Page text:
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WASHINGTON — She has perfected a mean forehand, is working on her yoga poses, dishes with girlfriends over Brussels sprouts and dirty martinis (one olive) at the Mediterranean hot spot Zaytinya, pushes her two daughters to play two sports — one of her choosing and one of theirs — and said this week that the wonders of modern dermatology, like Botox, were in the realm of possibility for her.

Michelle Obama is in many ways the embodiment of the contemporary, urban, well-heeled middle-aged American woman. She likes to take “me time,” as she did during an extra vacation week this month without family in Hawaii, setting off a tabloid furor over her marriage. She frets that her older daughter, Malia, 15, hangs out with the boys a grade above her. She gardens, although unlike the rest of us, she has significant weeding help.

She toys with false eyelashes.

On Saturday night, Obama will celebrate her 50th birthday — a day late — with dancing and sweets at the White House. The invite to “Snacks & Sips & Dancing & Dessert,” obtained by the Chicago Tribune, says guests have been told to wear comfortable shoes, practice their dance moves and eat before arriving. Guests will sip fine American wines, consume delicate macaroons and be entertained; the rumor is by Beyoncé.

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The White House wouldn’t divulge details, but it tweeted a picture this week of the first lady and the president cutting the rug in the White House, along with the words “Let’s dance.”

Sometimes she moves so discreetly that a customer at a local Target store, not recognizing her, asked the first lady to reach for some highly perched toilet paper. At other times Obama is on plain view around town as a parent on the sidelines of the soccer games of her daughter Sasha, 12.

For all of her complaints about the scrutiny and isolation that comes with living in the White House, Obama has created a vibrant life in Washington and a policy agenda that at times dovetails with her husband’s, particularly on education.

But she maintains a powerful zone of privacy, aided by discreet friends and a controlling East Wing. Accounts of her life are culled from interviews with staff members, friends and parents of her daughters’ schoolmates. The accounts also draw on the first lady’s public speeches and comments, including a recent interview with People magazine.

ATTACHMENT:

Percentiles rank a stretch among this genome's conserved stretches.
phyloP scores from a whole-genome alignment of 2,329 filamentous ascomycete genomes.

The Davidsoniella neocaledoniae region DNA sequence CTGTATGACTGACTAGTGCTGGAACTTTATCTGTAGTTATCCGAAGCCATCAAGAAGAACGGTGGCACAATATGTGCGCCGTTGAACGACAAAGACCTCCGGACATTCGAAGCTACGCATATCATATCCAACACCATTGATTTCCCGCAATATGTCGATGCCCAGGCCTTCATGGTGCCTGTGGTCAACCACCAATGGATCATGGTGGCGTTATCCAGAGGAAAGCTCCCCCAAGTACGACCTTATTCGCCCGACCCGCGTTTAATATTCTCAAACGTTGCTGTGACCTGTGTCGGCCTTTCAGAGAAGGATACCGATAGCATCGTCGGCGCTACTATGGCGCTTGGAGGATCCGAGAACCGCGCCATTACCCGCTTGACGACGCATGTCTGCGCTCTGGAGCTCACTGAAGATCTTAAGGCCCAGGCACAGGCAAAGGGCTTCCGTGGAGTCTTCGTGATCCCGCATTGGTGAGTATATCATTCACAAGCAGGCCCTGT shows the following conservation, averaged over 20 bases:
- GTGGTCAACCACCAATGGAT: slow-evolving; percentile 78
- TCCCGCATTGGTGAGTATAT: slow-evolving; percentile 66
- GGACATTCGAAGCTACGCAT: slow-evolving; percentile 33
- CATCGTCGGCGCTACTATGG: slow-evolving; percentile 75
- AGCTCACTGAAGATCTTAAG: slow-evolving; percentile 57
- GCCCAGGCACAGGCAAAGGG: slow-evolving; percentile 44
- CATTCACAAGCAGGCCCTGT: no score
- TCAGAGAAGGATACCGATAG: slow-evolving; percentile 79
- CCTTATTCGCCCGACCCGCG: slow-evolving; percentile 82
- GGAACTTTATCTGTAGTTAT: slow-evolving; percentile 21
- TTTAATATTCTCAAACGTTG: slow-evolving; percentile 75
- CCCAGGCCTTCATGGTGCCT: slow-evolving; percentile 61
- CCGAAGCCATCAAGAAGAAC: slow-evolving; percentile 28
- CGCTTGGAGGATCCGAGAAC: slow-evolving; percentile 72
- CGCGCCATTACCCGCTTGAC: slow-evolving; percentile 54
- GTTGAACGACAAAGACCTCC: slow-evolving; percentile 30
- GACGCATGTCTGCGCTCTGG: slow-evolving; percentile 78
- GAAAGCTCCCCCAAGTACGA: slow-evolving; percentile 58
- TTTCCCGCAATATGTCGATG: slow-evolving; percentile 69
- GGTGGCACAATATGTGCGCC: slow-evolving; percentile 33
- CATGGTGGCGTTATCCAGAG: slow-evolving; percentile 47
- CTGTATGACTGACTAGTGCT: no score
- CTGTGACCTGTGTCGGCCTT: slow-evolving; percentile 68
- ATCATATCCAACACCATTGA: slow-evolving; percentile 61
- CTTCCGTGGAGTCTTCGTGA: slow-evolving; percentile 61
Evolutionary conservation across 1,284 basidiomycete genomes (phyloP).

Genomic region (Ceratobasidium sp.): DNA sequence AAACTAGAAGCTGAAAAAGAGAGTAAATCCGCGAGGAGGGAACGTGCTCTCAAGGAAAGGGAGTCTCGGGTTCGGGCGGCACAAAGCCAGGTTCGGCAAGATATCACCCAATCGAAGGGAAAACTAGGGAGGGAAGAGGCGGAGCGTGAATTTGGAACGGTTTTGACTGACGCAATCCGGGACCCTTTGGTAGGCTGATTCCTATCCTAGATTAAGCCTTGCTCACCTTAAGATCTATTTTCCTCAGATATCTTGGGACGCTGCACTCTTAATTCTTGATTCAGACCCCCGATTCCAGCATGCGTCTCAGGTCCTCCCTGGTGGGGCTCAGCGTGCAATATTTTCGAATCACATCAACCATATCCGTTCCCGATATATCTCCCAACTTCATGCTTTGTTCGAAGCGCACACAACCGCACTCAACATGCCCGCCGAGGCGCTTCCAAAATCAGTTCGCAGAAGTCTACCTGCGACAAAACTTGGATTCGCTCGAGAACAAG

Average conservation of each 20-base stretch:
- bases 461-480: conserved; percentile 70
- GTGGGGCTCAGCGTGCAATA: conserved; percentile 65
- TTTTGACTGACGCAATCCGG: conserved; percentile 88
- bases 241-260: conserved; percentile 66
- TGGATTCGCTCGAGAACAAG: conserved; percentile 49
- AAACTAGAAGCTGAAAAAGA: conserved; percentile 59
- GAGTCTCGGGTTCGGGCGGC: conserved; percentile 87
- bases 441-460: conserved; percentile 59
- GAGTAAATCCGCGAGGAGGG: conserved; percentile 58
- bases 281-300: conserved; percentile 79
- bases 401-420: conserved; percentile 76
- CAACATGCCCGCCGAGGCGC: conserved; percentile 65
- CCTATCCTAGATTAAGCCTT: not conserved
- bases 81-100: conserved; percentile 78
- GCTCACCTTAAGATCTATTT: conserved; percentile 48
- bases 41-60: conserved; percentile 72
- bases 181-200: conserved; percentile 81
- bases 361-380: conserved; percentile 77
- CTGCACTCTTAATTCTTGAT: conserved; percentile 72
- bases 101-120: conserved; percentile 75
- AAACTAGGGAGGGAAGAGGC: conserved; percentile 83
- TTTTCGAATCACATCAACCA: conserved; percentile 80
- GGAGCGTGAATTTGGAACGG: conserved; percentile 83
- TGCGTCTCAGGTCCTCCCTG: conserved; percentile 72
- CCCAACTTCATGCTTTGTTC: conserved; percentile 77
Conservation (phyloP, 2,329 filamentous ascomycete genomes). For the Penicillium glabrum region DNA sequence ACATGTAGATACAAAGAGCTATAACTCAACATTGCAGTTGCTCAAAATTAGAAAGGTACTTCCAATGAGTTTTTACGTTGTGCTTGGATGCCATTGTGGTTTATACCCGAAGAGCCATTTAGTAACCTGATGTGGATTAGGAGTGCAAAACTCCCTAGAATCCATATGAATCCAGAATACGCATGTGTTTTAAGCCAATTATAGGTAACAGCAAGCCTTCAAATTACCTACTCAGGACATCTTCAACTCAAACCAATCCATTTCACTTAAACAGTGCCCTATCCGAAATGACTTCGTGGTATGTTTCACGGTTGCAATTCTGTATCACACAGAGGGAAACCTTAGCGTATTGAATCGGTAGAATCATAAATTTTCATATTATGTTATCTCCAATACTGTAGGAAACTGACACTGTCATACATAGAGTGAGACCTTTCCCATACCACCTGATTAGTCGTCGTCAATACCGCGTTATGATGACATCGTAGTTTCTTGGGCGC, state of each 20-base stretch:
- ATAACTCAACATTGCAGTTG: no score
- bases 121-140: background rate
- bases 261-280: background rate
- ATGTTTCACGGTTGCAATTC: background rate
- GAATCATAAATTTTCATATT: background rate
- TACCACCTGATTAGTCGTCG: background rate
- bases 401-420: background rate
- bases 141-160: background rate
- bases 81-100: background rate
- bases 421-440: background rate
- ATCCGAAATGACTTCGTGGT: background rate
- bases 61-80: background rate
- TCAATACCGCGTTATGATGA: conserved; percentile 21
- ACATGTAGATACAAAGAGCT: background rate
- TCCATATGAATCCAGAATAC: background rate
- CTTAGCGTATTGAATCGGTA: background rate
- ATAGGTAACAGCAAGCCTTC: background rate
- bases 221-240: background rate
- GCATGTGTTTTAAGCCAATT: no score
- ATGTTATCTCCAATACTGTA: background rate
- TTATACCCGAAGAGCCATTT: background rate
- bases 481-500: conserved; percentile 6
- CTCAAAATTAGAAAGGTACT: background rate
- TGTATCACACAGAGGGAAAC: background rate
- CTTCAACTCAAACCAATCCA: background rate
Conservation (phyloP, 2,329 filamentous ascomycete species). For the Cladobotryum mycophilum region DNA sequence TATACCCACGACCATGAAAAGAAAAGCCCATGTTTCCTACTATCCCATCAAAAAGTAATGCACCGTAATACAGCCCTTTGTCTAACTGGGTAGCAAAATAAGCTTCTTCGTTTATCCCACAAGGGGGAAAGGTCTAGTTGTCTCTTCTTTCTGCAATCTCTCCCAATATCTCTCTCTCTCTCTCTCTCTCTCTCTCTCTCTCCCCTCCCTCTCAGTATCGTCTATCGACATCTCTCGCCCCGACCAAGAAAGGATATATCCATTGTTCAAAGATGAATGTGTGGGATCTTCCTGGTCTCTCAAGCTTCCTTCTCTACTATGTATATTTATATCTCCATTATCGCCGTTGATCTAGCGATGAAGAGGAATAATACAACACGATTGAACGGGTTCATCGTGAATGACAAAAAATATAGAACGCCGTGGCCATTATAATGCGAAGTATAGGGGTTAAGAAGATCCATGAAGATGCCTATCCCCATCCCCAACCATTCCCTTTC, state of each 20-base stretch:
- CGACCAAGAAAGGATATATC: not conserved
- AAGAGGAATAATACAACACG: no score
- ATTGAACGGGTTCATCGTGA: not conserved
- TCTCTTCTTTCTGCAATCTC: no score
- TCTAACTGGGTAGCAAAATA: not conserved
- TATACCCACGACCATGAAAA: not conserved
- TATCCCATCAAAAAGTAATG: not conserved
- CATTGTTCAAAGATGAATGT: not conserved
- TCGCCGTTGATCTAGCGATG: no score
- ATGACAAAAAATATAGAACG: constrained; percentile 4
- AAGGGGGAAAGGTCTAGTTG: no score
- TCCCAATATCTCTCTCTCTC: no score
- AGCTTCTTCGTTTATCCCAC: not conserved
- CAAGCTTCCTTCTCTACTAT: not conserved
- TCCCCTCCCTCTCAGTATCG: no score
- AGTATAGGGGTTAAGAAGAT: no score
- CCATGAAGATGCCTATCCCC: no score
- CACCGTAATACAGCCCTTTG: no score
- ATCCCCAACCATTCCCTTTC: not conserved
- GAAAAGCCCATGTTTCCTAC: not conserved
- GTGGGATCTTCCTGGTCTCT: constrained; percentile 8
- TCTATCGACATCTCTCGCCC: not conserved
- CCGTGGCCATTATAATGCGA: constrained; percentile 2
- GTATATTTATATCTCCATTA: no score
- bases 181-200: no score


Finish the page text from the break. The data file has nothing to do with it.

While Obama has been careful not to define herself or her role strictly through race, she has paid steadfast attention to her role as a model and mentor to minority children from poor backgrounds like her own, and has built much of her policy agenda around them.

“She is more self-determinative than prior first ladies, because she very rarely allows herself to be drawn into distracting conversations,” said Carl Anthony, a historian of first ladies. In addition, he said: “She speaks to a demographic pretty much ignored by the White House by all first ladies except for Eleanor Roosevelt.”

The Obamas and their daughters usually eat together as a family at the White House, but the president and first lady also give small dinner parties at home. A typical menu is grilled shrimp with tomatoes and peppers, followed by lean filet of steak (the first lady’s favorite) with potatoes and a selection of pies for dessert. Guests should not expect bread.

Obama’s group frequently includes her closest friend, Sharon Malone, an obstetrician and wife of the attorney general, Eric Holder.

In hairstyle news, the bangs of 2013 are gone, replaced by a traditional first lady wave. As Obama told the TV chef Rachael Ray last year: “This is my midlife crisis, the bangs. I couldn’t get a sports car. They won’t let me bungee jump. So instead, I cut my bangs.”

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